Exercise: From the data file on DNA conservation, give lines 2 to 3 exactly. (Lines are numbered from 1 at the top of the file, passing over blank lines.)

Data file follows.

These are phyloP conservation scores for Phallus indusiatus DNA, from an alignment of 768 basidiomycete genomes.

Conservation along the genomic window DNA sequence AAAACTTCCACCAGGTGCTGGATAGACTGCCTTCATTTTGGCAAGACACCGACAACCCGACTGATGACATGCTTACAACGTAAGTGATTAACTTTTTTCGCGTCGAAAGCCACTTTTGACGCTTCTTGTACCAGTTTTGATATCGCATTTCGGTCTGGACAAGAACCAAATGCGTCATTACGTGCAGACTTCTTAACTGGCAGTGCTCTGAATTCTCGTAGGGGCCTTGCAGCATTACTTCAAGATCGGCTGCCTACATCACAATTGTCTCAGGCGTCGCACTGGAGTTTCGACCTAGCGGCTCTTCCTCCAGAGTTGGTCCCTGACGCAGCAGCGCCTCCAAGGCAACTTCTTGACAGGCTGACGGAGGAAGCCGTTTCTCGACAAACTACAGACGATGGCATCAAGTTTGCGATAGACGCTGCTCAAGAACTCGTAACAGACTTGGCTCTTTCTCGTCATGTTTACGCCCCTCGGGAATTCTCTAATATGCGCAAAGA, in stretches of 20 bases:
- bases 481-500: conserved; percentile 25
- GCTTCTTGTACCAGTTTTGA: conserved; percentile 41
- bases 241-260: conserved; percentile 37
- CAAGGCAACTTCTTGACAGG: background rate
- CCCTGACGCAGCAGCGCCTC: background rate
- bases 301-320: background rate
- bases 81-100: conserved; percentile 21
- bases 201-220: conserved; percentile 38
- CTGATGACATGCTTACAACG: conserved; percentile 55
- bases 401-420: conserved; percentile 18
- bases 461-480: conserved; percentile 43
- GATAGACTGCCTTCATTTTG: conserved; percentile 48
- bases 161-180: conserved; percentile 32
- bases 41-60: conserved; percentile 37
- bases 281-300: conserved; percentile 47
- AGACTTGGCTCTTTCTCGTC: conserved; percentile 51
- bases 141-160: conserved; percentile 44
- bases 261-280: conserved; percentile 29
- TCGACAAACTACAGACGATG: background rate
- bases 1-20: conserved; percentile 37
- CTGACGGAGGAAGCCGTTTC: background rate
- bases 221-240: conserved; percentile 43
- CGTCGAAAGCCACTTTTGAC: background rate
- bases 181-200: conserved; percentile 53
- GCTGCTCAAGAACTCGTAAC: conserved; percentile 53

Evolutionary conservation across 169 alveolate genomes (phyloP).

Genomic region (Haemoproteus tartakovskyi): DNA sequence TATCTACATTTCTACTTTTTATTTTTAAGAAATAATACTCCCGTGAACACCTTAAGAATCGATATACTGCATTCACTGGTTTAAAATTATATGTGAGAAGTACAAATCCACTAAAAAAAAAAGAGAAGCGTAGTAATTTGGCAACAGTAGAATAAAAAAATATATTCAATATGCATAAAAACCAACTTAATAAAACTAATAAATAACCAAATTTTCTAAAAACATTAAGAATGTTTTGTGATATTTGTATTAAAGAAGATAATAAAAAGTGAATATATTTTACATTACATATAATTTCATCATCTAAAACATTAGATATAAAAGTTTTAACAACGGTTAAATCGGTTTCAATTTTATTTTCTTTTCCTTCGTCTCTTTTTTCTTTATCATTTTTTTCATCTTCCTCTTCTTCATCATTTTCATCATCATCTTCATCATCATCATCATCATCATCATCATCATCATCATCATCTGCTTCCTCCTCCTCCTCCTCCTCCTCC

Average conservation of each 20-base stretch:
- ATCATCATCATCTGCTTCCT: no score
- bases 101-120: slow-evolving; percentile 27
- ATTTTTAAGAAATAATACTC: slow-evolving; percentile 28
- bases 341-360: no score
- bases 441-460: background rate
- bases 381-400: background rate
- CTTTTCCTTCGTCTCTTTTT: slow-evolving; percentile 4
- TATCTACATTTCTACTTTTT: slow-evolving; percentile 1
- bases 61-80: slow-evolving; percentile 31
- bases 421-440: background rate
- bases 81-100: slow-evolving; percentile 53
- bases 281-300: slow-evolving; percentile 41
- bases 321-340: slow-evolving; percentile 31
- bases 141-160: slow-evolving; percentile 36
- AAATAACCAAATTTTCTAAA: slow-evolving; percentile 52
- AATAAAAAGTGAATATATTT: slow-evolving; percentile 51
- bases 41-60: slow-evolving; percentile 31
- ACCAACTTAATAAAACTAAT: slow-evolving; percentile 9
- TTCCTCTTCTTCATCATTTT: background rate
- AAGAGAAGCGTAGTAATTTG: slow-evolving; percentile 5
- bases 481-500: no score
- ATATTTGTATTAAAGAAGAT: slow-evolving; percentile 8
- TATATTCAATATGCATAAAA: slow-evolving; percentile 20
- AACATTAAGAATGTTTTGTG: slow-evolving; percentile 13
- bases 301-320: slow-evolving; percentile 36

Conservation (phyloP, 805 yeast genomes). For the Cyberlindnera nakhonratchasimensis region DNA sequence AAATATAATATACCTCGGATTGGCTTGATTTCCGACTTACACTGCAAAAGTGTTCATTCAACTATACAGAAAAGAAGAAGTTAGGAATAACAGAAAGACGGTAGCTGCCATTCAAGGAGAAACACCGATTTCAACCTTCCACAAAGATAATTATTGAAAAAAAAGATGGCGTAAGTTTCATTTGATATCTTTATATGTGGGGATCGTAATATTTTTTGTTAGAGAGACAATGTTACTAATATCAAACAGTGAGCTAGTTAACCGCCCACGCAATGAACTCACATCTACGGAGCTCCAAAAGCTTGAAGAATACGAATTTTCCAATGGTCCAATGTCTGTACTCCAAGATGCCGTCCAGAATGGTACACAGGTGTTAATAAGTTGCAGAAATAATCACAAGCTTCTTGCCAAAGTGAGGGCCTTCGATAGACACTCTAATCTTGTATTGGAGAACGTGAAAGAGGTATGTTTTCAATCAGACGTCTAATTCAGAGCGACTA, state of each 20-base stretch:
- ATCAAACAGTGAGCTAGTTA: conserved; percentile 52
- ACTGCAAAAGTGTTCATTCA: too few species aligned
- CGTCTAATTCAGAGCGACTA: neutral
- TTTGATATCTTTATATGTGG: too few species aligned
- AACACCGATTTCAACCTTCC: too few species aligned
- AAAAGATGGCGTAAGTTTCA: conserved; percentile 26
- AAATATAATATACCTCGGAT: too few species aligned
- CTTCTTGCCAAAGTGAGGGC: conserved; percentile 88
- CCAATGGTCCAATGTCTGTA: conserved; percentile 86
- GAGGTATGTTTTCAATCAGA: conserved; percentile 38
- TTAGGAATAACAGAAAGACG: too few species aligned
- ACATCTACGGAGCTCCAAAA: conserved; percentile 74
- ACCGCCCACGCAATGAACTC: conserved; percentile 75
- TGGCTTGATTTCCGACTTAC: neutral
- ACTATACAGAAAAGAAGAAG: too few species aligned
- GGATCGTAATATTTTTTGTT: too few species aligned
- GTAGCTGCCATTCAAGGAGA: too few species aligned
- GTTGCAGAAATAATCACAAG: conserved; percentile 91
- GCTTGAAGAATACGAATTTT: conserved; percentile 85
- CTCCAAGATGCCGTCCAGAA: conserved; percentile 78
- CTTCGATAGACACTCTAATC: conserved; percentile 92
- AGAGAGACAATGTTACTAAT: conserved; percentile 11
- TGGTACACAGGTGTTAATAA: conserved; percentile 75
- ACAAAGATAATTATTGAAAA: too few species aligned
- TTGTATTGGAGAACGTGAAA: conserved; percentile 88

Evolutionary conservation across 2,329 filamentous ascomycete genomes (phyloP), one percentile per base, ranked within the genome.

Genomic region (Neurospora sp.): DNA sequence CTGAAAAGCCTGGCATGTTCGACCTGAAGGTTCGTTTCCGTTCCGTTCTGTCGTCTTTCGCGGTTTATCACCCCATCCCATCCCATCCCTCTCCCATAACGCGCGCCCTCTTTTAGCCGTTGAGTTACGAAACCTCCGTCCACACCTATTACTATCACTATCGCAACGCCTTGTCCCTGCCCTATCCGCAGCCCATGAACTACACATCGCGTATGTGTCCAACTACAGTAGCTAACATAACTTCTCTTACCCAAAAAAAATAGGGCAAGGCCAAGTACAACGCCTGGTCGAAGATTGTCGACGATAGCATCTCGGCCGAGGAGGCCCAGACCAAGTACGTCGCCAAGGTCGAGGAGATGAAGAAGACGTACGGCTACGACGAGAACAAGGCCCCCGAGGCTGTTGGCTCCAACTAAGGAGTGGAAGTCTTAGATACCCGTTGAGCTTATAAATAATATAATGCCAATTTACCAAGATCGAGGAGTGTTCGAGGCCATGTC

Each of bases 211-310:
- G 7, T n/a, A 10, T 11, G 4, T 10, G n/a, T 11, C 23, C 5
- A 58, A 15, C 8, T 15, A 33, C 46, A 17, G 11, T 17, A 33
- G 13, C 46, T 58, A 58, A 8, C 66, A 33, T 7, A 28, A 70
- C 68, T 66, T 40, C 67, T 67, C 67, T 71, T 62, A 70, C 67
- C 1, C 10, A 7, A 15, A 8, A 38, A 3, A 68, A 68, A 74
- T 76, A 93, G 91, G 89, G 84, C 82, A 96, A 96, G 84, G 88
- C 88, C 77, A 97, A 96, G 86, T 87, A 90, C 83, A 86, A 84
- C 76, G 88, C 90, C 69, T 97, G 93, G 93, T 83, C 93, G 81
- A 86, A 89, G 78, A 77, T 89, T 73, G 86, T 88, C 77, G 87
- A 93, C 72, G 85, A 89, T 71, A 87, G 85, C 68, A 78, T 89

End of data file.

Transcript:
Conservation along the genomic window DNA sequence AAAACTTCCACCAGGTGCTGGATAGACTGCCTTCATTTTGGCAAGACACCGACAACCCGACTGATGACATGCTTACAACGTAAGTGATTAACTTTTTTCGCGTCGAAAGCCACTTTTGACGCTTCTTGTACCAGTTTTGATATCGCATTTCGGTCTGGACAAGAACCAAATGCGTCATTACGTGCAGACTTCTTAACTGGCAGTGCTCTGAATTCTCGTAGGGGCCTTGCAGCATTACTTCAAGATCGGCTGCCTACATCACAATTGTCTCAGGCGTCGCACTGGAGTTTCGACCTAGCGGCTCTTCCTCCAGAGTTGGTCCCTGACGCAGCAGCGCCTCCAAGGCAACTTCTTGACAGGCTGACGGAGGAAGCCGTTTCTCGACAAACTACAGACGATGGCATCAAGTTTGCGATAGACGCTGCTCAAGAACTCGTAACAGACTTGGCTCTTTCTCGTCATGTTTACGCCCCTCGGGAATTCTCTAATATGCGCAAAGA, in stretches of 20 bases:
- bases 481-500: conserved; percentile 25